(Be sure to enable “installation of non-Market applications” under Settings > Applications > Unknown Sources on your Android phone)
Below is a screenshot of the email response we got from the Android Market Team when we contacted them to see SpoofApp was constantly being removed.
April 10th, 2011
Congress Wants To Criminalize Legitimate Uses Of Caller ID Spoofing! Please Call Your Senator Today!
SpoofCard and the rest of the industry opposes H.R. 1258 because this bill prohibits all spoofing done with the “intent to deceive.” The problem is that anyone using caller ID spoofing is arguably doing so with the intent to deceive, even if their deception is either harmless or actually beneficial to society. The bill would essentially ban the use of caller ID “spoofing.” Earlier versions of the bill included language that would only ban the use of spoofing to cause “harm or obtain anything of value.” This “harm” language has been dropped from the bill.
The Senate earlier passed its version of the bill, S-30, which includes fairer, more specific terms. The Senate version of the bill (S.30) included language that would only ban the use of spoofing to “defraud, cause harm or wrongfully obtain anything of value.” The issue is now back before the Senate, which has to decide whether to accept the House language or insist on the requirement that there be some intent to cause a “harm” before caller ID spoofing is illegal.
Please contact your Senator’s office and ask to speak with the Legislative Aide handling the Caller ID legislation. Urge them to support the Senate language in S-30 so that caller ID will only be illegal when it is used “to defraud, cause harm, or wrongfully obtain anything of value.”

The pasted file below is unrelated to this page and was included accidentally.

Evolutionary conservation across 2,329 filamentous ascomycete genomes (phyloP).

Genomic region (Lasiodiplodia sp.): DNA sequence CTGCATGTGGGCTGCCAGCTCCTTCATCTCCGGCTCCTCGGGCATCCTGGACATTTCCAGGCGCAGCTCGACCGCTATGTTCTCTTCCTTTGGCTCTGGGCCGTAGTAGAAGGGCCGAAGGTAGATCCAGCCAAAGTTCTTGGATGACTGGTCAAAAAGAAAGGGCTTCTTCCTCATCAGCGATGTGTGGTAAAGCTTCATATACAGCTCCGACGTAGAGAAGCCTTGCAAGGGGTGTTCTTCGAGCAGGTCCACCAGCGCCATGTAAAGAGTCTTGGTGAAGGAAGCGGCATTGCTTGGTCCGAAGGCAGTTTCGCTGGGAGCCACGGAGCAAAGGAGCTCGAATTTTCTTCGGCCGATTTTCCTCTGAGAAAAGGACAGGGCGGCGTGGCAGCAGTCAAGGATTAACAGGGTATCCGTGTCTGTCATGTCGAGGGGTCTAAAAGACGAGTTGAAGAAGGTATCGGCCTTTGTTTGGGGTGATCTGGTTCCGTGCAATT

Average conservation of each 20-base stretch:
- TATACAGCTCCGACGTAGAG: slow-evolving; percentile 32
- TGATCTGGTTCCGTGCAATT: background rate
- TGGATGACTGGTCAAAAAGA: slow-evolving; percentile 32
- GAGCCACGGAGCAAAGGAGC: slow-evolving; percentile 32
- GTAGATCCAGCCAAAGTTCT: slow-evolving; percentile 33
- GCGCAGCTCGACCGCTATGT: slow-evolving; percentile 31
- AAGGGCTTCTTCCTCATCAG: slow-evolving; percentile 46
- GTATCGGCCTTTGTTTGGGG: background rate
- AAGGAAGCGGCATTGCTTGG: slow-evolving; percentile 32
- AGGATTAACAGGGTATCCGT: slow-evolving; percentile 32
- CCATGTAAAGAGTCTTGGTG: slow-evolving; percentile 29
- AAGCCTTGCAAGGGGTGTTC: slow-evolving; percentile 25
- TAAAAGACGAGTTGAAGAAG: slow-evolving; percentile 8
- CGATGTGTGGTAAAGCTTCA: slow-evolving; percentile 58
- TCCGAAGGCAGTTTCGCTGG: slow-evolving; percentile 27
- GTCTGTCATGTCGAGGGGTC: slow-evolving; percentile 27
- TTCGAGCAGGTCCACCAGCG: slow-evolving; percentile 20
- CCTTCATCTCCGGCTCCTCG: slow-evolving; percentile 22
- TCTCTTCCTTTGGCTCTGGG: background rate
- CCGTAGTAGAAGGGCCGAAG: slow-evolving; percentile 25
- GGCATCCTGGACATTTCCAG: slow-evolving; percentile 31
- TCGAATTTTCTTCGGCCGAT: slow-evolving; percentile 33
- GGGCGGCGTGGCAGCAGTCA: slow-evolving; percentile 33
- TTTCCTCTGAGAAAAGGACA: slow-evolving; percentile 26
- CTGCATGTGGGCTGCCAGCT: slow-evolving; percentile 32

Here’s a script to get you started and some great points to include:
The House version uses very vague language that prohibits Caller ID spoofing with the “Intent to deceive”, which would refer to nearly all types of Caller ID spoofing, even for harmless or professional use. I therefore support the Senate version of the bill (S-30) because it would only prevent people from using the technology to commit fraud or cause harm.”
- “This technology affords me a much better level of personal security when calling people I don’t know.”
- “This technology allows me to conduct mystery shopping and other legitimate business activity, thus improving call center and customer service organizational responses
- “As a private investigator, I use this technology in looking for purposes that benefit society, such as locating criminals who have jumped bail and deadbeat fathers who fail to pay child support.”
- “As a lawyer, I use the technology to contact whistleblowers and witnesses whose identity needs to be protected.”
- “I use the technology as a telecommuter and or a distributed call center worker because I do not want my home number to appear in the caller ID readout.”
- “I am a [doctor, reporter, other professional] who must use my home phone or personal cell phone for business-related calls but do not want the people I call to view my personal number.”
Specific Language of the Two Bills
The bill in question, H.R. 1258, uses language that would essentially ban the use of Caller ID “spoofing”, even when done in a harmless manner or in a way that is beneficial to society. The bill states:
“CALLER ID INFORMATION.–
”(1) IN GENERAL.—It shall be unlawful for any person within the United States, in connection with any real time voice communications service, regardless of the technology or network utilized, to cause any caller ID service to transmit misleading or inaccurate caller ID information, with the intent to defraud or deceive.”
The Senate version of the same bill, S-30, includes fairer, more specific terms. The Senate version of the bill (S.30) included language that would only ban the use of spoofing to “defraud, cause harm or wrongfully obtain anything of value.”
PROHIBITION ON PROVISION OF INACCURATE CALLER IDENTIFICATION INFORMATION.—